But the assassin quests highlight something I like about Skyrim: No morality scoring system. While I always strive to keep my karma in Fallout high, as it generally gets you more loot/good stuff in the long run, not having it in this game makes my decisions more poignant. I don't have a preset notification system that awards me "good" and "bad" points for doing things, so I have to decide based on my own if I want to ally myself with people who kill strangers for money. Also, I'm not penalized for doing something that I consider to actually be in line with goals I've pursued as "good." For example, in the assassins quests, I'm eventually given the chance to take out a really, really important political leader. In Fallout, assassination of this sort would probably be a "Bad Karma" activity, but I'd spent time earlier in the game fighting against this guy's armies. I figure that ending his existence would be within my character's scope (though signing up with the Dark Brotherhood in the first place might not have been, I guess). It's kind of like finding a game with no repeated combat taunts; you start to think that maybe less is more in some cases.
After my voice returned and I was no coughing like a chronic smoker who'd just gotten a face full of fresh-ground pepper and mold spores, I was able to record and edit the fifth Interrupt Request episode. My "special guest" who joins in about halfway through was fun to have along, though it made combat difficult. Also, if anyone is concerned, my setup doesn't allow him to actually hear the game as it goes, so mostly he gets into the scenery and strange people running past... and "falling asleep." Maybe at some point I can let him listen in, as soon as I can find a headphone line splitter and get him to agree to wearing any kind of headphones (at low volume, of course).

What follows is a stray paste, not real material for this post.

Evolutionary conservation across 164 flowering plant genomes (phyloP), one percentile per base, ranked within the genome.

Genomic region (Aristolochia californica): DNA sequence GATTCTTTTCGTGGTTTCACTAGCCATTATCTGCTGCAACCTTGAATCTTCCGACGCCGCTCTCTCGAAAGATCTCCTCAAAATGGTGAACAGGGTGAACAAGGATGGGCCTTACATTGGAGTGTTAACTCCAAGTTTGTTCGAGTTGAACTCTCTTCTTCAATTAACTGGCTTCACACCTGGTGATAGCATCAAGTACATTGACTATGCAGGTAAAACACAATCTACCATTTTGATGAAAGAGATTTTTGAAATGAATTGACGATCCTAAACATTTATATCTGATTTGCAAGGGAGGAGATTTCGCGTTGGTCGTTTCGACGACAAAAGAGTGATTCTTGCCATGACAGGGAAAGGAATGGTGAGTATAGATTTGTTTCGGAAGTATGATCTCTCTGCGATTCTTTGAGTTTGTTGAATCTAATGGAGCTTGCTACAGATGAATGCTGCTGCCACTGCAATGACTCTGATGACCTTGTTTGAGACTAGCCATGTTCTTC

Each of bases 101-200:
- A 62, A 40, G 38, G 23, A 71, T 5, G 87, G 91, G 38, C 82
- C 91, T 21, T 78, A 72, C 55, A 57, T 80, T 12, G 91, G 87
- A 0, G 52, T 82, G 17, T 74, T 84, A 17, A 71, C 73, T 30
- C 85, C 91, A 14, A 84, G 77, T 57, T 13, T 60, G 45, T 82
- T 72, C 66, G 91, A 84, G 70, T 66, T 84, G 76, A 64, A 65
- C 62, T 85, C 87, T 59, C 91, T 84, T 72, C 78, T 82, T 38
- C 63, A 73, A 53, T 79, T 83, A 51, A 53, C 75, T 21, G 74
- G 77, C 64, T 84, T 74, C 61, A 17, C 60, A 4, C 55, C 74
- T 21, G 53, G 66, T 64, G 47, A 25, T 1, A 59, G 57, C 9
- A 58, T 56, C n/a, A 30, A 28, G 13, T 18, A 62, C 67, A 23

By the way, these videos aren't just a way that I can come up with a "legitimate" excuse for playing video games. They're to get me used to uploading stuff that I have a more personal hand in via some kind of performance. I'm also hoping that I can get to some decent level of speaking skill if I have to listen to myself without resorting to some kind of dull course in how to run one's mouth. I've got another video project idea in mind, and this one would be completely original. However, I need to do some green screen work, and Adobe products aren't working for me. I've followed the tutorials but it's not working for some reason. I could still tinker with it, but I'm wondering if there's simpler or more straightforward application out there that doesn't have so many bells and whistles that I don't really need. I've heard Sony Vegas is good, as is iMovie, but I don't have a Mac, so... anything out there from freeware to "it came with my camera" to "it's expensive, but any idiot can use it" to suggest? Thanks in advance!
- So that whole space core mod thing for Skyrim might be more than just an amusing item for your inventory. There's a suspicion that it may lead to a Portal 2-themed quest, somewhere. Now if only we can get a shout of "Fus Ro SPAAAAAACE!"
- Speaking of science, here's a page of images and a sales video for an IBM cold war era defense system. It's kind of like the hulking old man to the W.O.P.R. computer from Wargames.
- Errors of Reflection is a "spot the difference" game, except the nearly-identical scenes are shown as reflections of one another.
- There's no concrete studies that Minecraft players are obsessive in any way, even if they're trying to build a scale model of Azeroth
- I've seen a great many things done with old VW Microbuses, but this was a new one for me.
- Concept cars are so passe. So instead, here's a gallery of concept flying cars. The "flying" part is also largely conceptual, so just enjoy them the same way you might enjoy vehicles from The 5th Element or something similar.
- This, also, is concept art, but I can see some intrepid modder making it reality in short order: The Xbox of Bag End.
- Deciding that he's not going to come back, the FBI has released Steve Jobs' FBI file. I'm sure mine will eventually just say "Who?"
- Yes, it's a Gawker site, and the language is hyperbolic in the use of the title "Death Stars," but it's still rather disturbing that airspace has been opened up to drone traffic, which could be everything from a live Google Street View to pretty much anyone else.
- If Steven Moffat really wants to give his fans the biggest present they could ask for, this would be the trailer for it.
- Double Fine, the company lauded for their imaginative video game, Psychonauts, has hit $1 million with its kickstarter campaign to fund a new adventure game.
- Here's a good way to start the weekend: Super Mario Bros Crossover 2.0. Play Super Mario Bros as any number of classic Nintendo characters... if you can. Some heroes just aren't made for the Mushroom Kingdom.